UPDATE: While a lot of the information in this blog post is still valid, we've abandoned this experience. For more on this, please read Why We're No Longer Trying Flattr.
The internet is free, except for all the parts that matter.
When I first started making stuff for the internet (in the late 90's), any time you built a website that was for information or entertainment, you put it together like you would a magazine. Collect together a variety of different content and then put it out in one regular scheduled release. And then to pay for the thing? Put some ads in there. Ads are all over the internet, and since anyone in the world can access most websites in the world, a couple (or a couple dozen) ads sprinkled all over your site has always been the way to get paid for content that people can access freely.
We're not an ad agency.
The F Plus (the old website, the new website, ballp.it, and the podcast itself) has never attempted any sort of advertising and almost certainly would never do so. We can pretend that this decision has something to do with integrity if we feel like lying to ourselves, but the larger point is that it just wouldn't ever be worth it. Nearly every podcast that has in-audio advertisement (Audible, SquareSpace, Adam & Eve, etc) is doing so on commission, and that's a sucker's gambit. You're cutting an ad for free and only getting paid a piece of a commission if somebody buys a dildo using your coupon code. We're not in the business of selling dildos, we're more interested in making fun of people who buy dragon dildos. The on-site ads are even worse, paying out a negligible fraction of a penny per thousand impressions, and that's only if the person sees the ad in the first place. And chances are, if you're young and smart, you aren't.
You're blocking ads (and so am I).
The ad-based system wasn't particularly good from the start, and it's only become worse. Advertising rates have only gotten cheaper. About a quarter of internet users (and about half of millennials) are using ad blocking software, and for good reason. As the payout has decreased, the ads have become more intrusive and appalling. I started blocking ads when the ad-supported websites became increasingly desperate, and even respectable websites were hosting big flashing ads with some audio telling me that I just won a free iPod. That isn't acceptable, and because the offending sites weren't predictable, I had to shut it down for everyone.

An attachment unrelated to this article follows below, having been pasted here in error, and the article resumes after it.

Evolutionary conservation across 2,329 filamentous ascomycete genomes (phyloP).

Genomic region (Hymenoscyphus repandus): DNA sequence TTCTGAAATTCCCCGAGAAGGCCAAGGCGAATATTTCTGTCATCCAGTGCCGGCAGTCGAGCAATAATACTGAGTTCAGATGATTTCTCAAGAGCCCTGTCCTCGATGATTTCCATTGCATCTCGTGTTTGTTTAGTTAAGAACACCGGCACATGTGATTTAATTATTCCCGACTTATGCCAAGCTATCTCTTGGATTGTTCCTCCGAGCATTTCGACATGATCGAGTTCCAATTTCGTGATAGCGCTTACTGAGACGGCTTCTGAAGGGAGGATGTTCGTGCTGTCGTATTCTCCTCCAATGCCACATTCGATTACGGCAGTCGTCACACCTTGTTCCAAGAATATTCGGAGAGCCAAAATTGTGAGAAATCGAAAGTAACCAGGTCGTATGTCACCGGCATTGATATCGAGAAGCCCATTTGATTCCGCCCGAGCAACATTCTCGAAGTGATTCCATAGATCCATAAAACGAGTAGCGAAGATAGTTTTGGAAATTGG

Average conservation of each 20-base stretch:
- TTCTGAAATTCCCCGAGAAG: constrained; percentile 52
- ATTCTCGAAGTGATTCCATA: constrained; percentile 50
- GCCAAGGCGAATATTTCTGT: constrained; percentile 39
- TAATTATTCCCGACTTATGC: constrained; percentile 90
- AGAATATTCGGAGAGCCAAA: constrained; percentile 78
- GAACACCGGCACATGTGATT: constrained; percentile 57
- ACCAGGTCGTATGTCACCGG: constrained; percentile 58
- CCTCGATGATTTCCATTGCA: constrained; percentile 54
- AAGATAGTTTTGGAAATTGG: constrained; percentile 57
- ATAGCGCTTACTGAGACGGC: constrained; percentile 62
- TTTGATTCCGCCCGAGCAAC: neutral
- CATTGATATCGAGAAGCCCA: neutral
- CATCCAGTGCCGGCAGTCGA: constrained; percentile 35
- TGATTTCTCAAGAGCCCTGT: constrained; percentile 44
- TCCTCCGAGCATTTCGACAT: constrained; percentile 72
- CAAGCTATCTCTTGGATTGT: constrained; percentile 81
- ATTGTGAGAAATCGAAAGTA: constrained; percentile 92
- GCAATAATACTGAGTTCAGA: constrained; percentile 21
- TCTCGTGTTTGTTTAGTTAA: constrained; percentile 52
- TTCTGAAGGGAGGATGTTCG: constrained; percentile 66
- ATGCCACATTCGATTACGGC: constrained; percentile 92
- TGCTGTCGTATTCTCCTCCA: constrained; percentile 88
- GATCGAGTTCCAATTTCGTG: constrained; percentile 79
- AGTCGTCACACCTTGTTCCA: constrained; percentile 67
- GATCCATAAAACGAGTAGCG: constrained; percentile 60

But I still recognize the scales aren't balanced. I visit a whole lot of websites in a day, and I recognize there's time and cost involved in the things I'm reading, and those costs are supposed to be offset by ads I'm blocking. NPR histrionics compare this kind of thing to "stealing", but that's more of a guilt tactic to solicit donations. Still though, you do have to recognize that things aren't working as they should.
Okay, what else is there?
I was listening to an episode of The Web Ahead with Jen Simmons and they had an episode about the future of payments on the web. The conversation drifted to flattr and the premise seemed interesting. You put money into your monthly "internet budget" and then continue to live your life. When you see something that's good, in the same way that you'd like or favorite something, you have the action of "flattr", which basically amounts to "this is worth a small amount of money". At the end of the month, your budget is divvied up among the people you've flattred and people are paid out accordingly.
This fills a need. Lots of times in my life I come across a helpful open source jQuery library or a piece of scientific research or an article I think is funny, and I want to do the equivalent of saying "Hey man, thanks." before I close the tab. Clicking some sort of "favorite" button seems impotent, writing an email to the author gives me anxiety. Maybe they have a PayPal donate button in the top, but then it's "Well wait a minute, is that really worth 5 bucks? Shit, I spent twice that to get a guy write this F Plus jingle which sounds... well, nevermind, maybe that's a bad example of frugality" But instead of that, if there's something that's close to hitting the like button, but that has some more real-world implications, that seems to be a better solution.
So this is the answer?
Honestly, I don't know if this is the answer or not. I will say that for all the promise, Flattr's catalog of supported content isn't nearly as robust as it should be. I'd love for stuff like moment.js or Chicks with Buscemi Eyes to open themselves up for flattry, but I'm resisting coming to the conclusion of "Not enough people use this thing therefore I'm not going to use this thing". I also don't know that the monthly budget concept is inherently more sensible than just having some money in my account and being able to tip somebody 25¢ on a whim, but nobody's got a tip jar system that works great either.
So, for now, we're trying this. We'll try it for a while and we'll examine if it works and if it doesn't we'll try something else because that's how you do things. Way down at the bottom of every post, there's a flattr icon (it looks like this ). If you click that, you can try out this experiment with us. If you use Instacast or Podkicker (or some of these other apps) you can set the app to flattr automatically when you finish an episode. Or you can ignore that button completely and I won't even know about it.
But I hope you have some other plan for something else that works.